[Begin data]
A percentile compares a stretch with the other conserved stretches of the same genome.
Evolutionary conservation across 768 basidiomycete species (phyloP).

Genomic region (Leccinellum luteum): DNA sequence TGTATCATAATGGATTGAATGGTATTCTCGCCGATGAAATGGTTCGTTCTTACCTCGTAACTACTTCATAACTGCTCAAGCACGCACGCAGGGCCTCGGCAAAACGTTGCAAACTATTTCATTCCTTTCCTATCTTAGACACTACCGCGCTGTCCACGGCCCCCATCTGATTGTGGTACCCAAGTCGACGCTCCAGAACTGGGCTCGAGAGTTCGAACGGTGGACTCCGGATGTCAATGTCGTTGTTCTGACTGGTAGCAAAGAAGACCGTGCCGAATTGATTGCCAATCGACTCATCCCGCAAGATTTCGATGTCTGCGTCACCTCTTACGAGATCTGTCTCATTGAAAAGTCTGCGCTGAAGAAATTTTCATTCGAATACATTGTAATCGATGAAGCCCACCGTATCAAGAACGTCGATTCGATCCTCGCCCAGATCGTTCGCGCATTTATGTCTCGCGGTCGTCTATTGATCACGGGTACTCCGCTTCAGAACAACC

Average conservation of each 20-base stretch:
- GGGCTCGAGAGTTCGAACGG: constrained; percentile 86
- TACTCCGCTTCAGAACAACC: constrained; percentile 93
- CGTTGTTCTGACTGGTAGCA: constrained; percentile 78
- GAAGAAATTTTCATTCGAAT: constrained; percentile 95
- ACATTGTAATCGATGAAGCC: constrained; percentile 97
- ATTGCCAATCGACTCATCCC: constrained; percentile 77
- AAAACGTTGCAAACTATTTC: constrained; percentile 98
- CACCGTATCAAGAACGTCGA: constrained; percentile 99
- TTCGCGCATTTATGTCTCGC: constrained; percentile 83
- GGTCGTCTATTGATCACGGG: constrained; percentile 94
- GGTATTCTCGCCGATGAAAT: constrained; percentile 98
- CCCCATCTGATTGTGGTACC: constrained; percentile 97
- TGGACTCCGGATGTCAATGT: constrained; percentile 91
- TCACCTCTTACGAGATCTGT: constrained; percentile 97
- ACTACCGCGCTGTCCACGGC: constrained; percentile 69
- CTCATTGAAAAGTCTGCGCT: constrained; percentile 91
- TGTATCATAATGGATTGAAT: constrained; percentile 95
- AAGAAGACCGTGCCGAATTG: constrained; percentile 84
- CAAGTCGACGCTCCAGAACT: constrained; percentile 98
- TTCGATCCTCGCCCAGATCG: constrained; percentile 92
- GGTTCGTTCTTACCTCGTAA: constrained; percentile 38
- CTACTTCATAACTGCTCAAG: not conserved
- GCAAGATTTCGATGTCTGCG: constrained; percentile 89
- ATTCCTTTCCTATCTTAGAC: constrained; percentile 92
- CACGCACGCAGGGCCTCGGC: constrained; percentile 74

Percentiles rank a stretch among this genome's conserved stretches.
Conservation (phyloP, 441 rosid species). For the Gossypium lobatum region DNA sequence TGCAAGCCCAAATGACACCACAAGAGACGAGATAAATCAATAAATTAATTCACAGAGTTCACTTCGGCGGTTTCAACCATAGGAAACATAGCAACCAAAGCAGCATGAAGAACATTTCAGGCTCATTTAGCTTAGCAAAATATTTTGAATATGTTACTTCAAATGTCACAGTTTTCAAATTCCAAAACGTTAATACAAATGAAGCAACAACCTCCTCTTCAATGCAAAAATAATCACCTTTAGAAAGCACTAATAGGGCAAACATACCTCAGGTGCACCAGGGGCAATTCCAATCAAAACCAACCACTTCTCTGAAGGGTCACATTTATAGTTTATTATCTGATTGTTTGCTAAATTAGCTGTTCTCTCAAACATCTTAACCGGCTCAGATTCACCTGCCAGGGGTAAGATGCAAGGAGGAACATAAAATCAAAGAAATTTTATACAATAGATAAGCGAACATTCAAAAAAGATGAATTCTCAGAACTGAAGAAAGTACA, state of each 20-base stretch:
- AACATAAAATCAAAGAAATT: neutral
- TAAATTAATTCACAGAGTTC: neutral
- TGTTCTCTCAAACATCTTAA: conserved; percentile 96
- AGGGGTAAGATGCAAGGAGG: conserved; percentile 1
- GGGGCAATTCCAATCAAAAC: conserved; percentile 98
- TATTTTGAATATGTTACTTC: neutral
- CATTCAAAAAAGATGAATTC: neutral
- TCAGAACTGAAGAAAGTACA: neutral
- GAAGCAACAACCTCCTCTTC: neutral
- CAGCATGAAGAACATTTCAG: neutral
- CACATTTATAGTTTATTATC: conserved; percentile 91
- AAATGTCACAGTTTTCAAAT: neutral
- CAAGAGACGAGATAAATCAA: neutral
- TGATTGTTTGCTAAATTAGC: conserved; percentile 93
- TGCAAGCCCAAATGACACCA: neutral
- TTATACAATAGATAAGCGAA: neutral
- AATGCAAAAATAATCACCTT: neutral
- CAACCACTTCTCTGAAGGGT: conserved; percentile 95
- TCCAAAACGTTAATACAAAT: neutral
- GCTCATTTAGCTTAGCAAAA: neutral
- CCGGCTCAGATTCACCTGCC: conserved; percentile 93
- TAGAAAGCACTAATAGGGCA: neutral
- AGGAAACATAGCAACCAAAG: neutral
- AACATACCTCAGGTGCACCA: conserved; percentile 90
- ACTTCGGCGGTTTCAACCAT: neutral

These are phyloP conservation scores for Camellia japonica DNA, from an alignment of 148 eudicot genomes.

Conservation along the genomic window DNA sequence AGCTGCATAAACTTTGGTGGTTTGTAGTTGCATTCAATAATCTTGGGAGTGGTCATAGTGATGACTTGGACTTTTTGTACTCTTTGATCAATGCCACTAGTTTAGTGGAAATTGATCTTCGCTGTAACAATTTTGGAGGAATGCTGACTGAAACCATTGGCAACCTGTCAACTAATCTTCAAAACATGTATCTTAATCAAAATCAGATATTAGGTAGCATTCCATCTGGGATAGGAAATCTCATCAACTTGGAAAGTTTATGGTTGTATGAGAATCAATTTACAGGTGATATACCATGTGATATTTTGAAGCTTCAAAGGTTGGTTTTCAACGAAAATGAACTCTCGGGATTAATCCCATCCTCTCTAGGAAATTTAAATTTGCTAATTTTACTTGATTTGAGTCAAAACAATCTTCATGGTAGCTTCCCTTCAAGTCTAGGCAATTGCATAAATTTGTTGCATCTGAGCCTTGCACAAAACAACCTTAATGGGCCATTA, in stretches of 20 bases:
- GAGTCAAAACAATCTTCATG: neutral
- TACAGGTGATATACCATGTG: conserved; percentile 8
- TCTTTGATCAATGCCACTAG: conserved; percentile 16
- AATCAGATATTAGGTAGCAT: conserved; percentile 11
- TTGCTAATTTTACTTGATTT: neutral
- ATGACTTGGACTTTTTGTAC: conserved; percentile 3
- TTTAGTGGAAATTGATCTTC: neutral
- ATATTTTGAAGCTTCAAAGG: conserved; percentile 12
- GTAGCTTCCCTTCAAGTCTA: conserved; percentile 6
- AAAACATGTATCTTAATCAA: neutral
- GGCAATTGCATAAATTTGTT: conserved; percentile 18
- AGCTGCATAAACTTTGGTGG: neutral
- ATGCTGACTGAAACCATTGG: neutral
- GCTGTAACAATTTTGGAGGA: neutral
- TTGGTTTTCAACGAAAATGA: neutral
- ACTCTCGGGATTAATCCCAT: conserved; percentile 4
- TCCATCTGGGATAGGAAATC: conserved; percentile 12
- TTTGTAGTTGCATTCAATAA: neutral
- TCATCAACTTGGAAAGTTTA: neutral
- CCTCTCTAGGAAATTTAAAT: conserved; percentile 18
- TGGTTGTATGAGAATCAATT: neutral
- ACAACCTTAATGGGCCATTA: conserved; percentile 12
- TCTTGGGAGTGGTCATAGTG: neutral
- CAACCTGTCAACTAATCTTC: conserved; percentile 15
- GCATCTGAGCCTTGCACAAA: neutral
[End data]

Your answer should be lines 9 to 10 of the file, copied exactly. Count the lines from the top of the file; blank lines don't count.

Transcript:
- ACATTGTAATCGATGAAGCC: constrained; percentile 97
- ATTGCCAATCGACTCATCCC: constrained; percentile 77